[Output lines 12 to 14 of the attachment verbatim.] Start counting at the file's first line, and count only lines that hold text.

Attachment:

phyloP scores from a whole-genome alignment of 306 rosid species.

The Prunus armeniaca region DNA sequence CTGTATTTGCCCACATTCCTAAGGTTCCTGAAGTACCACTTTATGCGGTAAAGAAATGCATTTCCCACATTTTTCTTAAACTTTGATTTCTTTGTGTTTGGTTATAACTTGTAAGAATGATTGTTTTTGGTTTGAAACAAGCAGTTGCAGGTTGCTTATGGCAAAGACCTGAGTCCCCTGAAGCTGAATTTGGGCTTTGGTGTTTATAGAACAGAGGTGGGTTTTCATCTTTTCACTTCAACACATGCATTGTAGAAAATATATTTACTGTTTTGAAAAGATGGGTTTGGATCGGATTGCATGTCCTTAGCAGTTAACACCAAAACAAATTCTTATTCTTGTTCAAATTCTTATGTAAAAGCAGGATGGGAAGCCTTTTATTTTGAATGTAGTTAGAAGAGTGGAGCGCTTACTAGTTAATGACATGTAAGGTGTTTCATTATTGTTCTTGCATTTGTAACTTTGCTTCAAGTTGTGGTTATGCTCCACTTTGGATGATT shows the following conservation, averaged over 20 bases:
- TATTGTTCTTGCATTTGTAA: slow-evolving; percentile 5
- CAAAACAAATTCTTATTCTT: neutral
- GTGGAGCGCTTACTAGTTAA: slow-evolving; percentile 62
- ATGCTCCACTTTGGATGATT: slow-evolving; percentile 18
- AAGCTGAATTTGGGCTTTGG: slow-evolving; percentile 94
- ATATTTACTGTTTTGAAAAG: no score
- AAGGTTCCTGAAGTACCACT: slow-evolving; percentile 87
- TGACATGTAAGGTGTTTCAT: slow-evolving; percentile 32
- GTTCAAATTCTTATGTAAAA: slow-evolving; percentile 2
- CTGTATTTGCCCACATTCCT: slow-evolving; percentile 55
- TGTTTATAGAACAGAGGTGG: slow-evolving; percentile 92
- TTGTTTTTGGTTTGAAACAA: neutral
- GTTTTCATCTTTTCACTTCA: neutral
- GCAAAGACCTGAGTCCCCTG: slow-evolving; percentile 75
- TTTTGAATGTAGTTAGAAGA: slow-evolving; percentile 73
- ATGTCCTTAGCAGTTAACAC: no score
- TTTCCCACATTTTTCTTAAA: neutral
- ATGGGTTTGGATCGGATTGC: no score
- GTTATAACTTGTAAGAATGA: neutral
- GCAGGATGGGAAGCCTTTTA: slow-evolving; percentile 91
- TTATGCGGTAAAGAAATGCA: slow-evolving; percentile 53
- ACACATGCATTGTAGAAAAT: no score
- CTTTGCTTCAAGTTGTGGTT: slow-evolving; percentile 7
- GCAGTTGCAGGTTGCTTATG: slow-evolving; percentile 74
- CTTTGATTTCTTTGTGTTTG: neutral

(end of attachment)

- CTGTATTTGCCCACATTCCT: slow-evolving; percentile 55
- TGTTTATAGAACAGAGGTGG: slow-evolving; percentile 92
- TTGTTTTTGGTTTGAAACAA: neutral